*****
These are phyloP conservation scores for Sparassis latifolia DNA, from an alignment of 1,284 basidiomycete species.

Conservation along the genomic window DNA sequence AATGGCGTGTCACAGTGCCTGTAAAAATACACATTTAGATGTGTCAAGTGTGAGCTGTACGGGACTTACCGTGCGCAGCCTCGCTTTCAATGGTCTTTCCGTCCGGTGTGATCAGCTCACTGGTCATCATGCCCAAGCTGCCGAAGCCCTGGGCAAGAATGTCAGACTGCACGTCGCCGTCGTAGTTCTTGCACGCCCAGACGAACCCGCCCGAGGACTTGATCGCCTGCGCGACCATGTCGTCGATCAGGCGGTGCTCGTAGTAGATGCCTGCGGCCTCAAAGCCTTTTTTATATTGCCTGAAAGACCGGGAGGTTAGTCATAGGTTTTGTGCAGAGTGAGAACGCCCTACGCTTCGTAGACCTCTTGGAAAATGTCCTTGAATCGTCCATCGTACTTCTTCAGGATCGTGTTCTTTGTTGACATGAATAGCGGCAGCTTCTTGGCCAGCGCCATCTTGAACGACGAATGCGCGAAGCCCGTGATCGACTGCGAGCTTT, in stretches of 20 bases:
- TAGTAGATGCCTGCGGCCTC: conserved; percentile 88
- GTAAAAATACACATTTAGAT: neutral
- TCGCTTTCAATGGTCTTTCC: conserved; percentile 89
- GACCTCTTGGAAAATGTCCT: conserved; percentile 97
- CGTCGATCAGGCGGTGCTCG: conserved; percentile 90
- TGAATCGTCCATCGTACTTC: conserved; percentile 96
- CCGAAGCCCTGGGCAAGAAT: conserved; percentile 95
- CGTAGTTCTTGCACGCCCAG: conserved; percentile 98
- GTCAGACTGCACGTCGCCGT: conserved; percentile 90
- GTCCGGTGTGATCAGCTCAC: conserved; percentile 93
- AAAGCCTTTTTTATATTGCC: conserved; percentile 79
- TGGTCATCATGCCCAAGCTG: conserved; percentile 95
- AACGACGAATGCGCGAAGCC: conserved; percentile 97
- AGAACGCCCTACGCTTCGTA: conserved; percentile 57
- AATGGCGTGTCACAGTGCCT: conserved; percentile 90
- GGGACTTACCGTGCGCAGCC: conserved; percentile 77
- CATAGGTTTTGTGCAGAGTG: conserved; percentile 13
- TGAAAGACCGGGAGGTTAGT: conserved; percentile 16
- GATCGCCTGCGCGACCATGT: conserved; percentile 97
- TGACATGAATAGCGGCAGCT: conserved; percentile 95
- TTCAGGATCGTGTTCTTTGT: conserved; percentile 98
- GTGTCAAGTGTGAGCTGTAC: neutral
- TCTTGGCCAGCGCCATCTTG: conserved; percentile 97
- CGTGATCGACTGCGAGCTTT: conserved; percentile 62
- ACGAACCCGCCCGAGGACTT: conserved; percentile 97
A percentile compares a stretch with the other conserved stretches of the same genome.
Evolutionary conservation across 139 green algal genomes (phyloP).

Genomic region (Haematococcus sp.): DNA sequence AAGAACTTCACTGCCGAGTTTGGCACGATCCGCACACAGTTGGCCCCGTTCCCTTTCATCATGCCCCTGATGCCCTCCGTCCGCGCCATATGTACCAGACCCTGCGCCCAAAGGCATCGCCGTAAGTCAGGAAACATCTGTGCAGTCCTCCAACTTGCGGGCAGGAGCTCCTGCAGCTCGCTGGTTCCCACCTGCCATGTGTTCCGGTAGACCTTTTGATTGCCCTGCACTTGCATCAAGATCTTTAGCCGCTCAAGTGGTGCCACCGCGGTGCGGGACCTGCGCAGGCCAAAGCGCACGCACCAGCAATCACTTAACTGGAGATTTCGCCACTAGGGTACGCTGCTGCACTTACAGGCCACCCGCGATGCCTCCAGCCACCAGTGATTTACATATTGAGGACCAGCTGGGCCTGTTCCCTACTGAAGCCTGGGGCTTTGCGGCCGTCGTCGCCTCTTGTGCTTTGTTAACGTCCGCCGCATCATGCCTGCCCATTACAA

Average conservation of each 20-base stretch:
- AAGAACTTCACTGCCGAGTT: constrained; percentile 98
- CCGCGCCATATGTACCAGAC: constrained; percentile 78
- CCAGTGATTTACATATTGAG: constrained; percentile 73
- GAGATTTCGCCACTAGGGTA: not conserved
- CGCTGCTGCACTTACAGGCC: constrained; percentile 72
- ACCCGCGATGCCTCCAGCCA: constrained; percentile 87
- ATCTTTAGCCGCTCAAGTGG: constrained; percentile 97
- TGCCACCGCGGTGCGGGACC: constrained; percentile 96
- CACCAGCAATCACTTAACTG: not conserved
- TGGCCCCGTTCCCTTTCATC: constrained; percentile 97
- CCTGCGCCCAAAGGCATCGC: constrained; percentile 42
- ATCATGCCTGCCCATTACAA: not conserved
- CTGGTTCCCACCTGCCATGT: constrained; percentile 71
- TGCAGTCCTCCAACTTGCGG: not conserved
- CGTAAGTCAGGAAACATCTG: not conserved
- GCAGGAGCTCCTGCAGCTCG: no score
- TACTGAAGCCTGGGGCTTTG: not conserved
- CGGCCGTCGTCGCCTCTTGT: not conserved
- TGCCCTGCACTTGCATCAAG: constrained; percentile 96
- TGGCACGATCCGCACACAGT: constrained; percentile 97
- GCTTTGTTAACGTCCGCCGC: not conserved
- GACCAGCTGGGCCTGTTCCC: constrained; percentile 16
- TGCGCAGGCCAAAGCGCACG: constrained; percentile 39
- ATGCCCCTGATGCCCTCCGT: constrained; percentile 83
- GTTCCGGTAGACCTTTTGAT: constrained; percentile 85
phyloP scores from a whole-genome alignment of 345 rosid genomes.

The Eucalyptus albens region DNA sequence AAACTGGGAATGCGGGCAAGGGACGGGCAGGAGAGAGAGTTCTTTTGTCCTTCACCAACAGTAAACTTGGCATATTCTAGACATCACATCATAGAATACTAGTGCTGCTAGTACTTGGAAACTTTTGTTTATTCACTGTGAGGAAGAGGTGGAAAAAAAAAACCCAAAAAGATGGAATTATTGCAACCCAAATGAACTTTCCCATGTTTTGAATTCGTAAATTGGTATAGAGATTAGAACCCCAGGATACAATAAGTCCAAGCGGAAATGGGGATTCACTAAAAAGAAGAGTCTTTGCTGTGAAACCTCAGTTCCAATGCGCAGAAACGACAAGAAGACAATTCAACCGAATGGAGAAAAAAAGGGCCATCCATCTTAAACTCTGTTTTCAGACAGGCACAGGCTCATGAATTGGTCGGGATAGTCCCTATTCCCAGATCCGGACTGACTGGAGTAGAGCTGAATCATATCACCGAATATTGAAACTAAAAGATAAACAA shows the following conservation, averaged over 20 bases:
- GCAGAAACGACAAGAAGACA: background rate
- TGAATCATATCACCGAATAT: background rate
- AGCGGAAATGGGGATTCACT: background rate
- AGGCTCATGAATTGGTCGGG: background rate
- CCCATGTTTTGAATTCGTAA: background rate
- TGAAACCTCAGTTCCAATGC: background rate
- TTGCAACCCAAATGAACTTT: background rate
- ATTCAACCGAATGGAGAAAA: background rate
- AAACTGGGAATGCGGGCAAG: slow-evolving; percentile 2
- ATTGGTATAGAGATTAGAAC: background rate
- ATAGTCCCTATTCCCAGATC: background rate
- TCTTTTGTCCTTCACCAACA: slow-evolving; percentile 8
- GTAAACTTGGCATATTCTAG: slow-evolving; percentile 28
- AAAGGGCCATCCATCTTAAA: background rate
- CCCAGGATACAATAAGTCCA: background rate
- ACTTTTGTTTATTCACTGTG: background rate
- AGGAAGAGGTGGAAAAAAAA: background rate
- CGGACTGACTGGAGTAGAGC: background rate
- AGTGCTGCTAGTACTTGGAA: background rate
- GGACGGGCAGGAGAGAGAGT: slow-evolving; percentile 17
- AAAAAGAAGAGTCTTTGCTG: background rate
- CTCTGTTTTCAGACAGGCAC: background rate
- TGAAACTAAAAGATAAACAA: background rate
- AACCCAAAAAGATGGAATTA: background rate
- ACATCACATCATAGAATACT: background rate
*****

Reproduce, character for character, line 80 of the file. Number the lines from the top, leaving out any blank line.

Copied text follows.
- CTCTGTTTTCAGACAGGCAC: background rate